What now? With the two parties having come together, and out-numbering the BJP MLAs, the real test of their political integrity lies in their staying together and defeating the Yeddyurappa government in the first confidence vote. There is only one way in which they can do that. And that is by staying together, staying determined, and voting on vote day unitedly. Will they let their unity and determination, numerical strength, numerical integrity de diminished?

How may that be done? We know the way that happens.

The principle of it

With millions of other Indians I have a political position that opposes the ideology of the BJP and the Rashtriya Swayamsevak Sangh (RSS). But I also have a sense, again with millions of others, of a political ethics that tells me if the Congress had been in the position of single largest party in Karnataka as the BJP is in, and if the BJP and the JD(S) had got together post-poll as the single largest group, and if Governor Vala, citing the single largest party line, had called the Congress to form the government, I would have said exactly the same thing I have said here – in the reverse.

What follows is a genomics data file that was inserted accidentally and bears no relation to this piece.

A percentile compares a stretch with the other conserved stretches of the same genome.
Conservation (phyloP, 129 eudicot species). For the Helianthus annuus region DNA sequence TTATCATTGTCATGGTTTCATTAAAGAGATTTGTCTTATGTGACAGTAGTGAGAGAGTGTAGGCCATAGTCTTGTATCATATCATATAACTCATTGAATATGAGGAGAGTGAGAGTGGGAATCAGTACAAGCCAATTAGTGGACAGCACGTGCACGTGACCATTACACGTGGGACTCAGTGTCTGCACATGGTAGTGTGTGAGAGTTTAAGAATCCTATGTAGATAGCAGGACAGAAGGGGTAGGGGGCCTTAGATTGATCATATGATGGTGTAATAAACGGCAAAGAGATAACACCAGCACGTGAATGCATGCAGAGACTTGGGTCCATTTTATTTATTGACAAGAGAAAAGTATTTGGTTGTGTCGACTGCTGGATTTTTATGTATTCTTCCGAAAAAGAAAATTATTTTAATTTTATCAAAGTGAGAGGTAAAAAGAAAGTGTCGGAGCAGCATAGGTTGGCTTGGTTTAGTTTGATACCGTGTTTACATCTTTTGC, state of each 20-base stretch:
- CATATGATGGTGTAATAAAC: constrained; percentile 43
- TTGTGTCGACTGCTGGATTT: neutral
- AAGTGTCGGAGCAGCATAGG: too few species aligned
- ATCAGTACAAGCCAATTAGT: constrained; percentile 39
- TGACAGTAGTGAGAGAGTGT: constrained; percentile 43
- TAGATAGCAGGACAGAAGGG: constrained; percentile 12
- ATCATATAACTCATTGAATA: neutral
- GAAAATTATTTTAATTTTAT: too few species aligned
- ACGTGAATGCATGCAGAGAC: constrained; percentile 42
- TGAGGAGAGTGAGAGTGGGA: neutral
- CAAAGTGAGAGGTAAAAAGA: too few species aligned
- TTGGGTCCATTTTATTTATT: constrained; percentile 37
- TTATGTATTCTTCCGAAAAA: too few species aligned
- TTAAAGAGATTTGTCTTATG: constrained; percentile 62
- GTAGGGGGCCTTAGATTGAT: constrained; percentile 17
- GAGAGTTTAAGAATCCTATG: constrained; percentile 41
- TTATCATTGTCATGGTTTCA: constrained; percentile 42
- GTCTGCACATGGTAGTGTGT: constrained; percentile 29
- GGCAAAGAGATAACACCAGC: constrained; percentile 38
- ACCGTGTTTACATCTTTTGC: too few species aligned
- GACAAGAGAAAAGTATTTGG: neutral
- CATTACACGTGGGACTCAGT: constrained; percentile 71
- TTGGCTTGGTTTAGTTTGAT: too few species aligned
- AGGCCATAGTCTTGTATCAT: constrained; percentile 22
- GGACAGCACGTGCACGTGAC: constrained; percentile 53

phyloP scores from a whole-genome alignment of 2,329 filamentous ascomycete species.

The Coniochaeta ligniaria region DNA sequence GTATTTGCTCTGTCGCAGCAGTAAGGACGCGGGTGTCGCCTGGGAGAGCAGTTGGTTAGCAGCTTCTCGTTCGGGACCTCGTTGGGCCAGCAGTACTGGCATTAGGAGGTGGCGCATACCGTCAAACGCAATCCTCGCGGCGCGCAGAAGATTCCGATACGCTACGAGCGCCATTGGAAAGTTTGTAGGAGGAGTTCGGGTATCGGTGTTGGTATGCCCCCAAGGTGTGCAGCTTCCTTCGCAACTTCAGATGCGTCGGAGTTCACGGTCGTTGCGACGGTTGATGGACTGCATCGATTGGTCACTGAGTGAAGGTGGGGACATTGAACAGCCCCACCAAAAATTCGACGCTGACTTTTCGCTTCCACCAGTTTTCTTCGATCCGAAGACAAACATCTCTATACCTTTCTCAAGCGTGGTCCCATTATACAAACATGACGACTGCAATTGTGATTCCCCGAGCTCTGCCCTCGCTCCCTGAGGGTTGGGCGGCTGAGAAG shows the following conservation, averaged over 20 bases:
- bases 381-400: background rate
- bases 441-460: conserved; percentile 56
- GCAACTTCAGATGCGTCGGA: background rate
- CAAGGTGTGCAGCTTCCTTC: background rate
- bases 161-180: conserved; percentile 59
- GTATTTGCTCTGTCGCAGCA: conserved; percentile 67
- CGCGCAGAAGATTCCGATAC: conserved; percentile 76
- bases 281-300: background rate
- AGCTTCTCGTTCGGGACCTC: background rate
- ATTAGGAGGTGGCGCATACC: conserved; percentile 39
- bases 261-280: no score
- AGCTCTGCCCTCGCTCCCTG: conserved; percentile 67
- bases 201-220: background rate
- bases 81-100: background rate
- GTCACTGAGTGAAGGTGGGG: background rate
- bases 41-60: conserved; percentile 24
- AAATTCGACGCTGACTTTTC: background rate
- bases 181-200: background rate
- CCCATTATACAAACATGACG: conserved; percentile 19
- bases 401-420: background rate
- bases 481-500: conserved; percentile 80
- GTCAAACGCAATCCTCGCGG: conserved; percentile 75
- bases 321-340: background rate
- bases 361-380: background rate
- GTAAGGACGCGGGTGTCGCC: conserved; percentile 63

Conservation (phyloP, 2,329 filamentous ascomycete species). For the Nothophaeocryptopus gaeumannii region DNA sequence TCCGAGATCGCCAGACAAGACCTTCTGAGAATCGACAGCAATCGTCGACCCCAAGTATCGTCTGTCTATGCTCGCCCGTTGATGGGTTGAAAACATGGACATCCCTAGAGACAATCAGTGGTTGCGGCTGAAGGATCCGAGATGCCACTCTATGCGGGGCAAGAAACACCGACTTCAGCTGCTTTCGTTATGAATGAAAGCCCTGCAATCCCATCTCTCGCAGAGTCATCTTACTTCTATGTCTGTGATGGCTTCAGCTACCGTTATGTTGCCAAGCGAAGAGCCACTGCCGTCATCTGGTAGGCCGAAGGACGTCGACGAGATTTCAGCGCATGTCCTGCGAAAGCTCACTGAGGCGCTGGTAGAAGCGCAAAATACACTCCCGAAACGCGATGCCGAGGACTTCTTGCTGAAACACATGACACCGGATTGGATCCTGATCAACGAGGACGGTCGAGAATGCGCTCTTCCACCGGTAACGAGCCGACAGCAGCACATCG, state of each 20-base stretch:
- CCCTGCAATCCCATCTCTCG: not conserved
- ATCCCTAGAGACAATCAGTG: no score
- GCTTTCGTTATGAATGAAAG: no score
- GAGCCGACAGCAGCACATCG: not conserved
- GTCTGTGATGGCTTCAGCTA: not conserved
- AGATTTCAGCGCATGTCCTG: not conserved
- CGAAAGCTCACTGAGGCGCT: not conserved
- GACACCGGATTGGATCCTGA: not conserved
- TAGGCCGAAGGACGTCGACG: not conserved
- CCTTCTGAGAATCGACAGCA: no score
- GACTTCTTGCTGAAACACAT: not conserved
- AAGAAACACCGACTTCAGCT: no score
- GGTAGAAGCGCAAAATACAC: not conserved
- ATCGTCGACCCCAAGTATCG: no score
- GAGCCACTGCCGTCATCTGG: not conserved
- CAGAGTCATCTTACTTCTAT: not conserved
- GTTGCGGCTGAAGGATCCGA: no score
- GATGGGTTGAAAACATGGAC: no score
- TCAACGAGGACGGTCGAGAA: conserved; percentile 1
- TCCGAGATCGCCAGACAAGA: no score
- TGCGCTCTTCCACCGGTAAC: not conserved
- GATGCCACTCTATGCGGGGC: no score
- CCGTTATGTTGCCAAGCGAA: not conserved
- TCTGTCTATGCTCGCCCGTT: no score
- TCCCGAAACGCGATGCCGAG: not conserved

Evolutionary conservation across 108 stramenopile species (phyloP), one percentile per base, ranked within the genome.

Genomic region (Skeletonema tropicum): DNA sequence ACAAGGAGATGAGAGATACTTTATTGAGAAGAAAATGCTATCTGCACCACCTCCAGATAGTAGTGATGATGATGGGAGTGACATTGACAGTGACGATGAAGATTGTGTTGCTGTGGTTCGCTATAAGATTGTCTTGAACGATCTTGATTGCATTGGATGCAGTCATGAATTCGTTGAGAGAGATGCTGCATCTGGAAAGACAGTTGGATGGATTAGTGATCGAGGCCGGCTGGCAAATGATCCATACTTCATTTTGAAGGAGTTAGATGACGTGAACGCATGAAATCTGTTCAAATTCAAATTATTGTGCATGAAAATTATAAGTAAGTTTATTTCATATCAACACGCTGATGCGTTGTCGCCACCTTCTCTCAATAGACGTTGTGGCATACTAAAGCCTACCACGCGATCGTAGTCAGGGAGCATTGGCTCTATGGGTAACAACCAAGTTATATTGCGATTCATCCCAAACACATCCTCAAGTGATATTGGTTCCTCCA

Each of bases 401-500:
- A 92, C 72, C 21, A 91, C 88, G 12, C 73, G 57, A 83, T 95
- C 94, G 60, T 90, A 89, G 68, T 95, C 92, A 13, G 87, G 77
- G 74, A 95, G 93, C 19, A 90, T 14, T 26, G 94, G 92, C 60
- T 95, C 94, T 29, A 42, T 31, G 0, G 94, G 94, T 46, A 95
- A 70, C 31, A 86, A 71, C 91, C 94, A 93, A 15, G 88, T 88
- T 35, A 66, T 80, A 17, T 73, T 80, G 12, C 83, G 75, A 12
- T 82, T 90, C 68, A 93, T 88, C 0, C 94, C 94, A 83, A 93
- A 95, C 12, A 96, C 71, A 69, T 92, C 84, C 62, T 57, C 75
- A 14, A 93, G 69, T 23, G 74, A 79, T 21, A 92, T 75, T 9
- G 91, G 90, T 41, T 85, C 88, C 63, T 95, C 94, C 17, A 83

The lesson of the Karnataka Kanda is this: the parties opposed to the BJP and RSS’s ideology must work together from the word go, and not let the imponderables of post-election decision-making imperil the will of the people.

Courtesy The Hindu